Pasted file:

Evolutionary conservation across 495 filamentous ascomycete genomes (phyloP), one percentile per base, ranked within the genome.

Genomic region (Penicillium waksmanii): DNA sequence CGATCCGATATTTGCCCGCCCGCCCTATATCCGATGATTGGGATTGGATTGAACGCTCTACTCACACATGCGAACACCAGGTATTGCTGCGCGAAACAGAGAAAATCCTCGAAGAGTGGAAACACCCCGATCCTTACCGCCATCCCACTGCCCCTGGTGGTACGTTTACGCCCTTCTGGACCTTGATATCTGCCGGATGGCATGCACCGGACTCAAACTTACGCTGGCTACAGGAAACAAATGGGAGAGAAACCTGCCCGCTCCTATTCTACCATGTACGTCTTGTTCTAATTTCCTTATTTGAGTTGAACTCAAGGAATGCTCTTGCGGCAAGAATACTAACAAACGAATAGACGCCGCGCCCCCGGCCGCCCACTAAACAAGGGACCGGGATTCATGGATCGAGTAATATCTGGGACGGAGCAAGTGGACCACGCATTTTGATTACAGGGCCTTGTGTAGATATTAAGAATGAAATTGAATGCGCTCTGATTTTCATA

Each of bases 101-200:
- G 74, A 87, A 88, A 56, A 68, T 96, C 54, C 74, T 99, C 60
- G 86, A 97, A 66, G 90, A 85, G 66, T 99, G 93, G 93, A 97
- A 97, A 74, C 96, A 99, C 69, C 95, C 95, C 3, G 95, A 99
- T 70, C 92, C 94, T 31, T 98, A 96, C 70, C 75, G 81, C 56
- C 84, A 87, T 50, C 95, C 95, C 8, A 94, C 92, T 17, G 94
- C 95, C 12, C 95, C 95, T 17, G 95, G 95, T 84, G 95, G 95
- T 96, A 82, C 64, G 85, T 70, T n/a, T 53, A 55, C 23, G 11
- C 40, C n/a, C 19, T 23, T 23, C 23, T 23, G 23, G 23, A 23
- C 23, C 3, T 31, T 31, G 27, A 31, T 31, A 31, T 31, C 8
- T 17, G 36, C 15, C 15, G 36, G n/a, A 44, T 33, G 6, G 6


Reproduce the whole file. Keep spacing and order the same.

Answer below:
Evolutionary conservation across 495 filamentous ascomycete genomes (phyloP), one percentile per base, ranked within the genome.

Genomic region (Penicillium waksmanii): DNA sequence CGATCCGATATTTGCCCGCCCGCCCTATATCCGATGATTGGGATTGGATTGAACGCTCTACTCACACATGCGAACACCAGGTATTGCTGCGCGAAACAGAGAAAATCCTCGAAGAGTGGAAACACCCCGATCCTTACCGCCATCCCACTGCCCCTGGTGGTACGTTTACGCCCTTCTGGACCTTGATATCTGCCGGATGGCATGCACCGGACTCAAACTTACGCTGGCTACAGGAAACAAATGGGAGAGAAACCTGCCCGCTCCTATTCTACCATGTACGTCTTGTTCTAATTTCCTTATTTGAGTTGAACTCAAGGAATGCTCTTGCGGCAAGAATACTAACAAACGAATAGACGCCGCGCCCCCGGCCGCCCACTAAACAAGGGACCGGGATTCATGGATCGAGTAATATCTGGGACGGAGCAAGTGGACCACGCATTTTGATTACAGGGCCTTGTGTAGATATTAAGAATGAAATTGAATGCGCTCTGATTTTCATA

Each of bases 101-200:
- G 74, A 87, A 88, A 56, A 68, T 96, C 54, C 74, T 99, C 60
- G 86, A 97, A 66, G 90, A 85, G 66, T 99, G 93, G 93, A 97
- A 97, A 74, C 96, A 99, C 69, C 95, C 95, C 3, G 95, A 99
- T 70, C 92, C 94, T 31, T 98, A 96, C 70, C 75, G 81, C 56
- C 84, A 87, T 50, C 95, C 95, C 8, A 94, C 92, T 17, G 94
- C 95, C 12, C 95, C 95, T 17, G 95, G 95, T 84, G 95, G 95
- T 96, A 82, C 64, G 85, T 70, T n/a, T 53, A 55, C 23, G 11
- C 40, C n/a, C 19, T 23, T 23, C 23, T 23, G 23, G 23, A 23
- C 23, C 3, T 31, T 31, G 27, A 31, T 31, A 31, T 31, C 8
- T 17, G 36, C 15, C 15, G 36, G n/a, A 44, T 33, G 6, G 6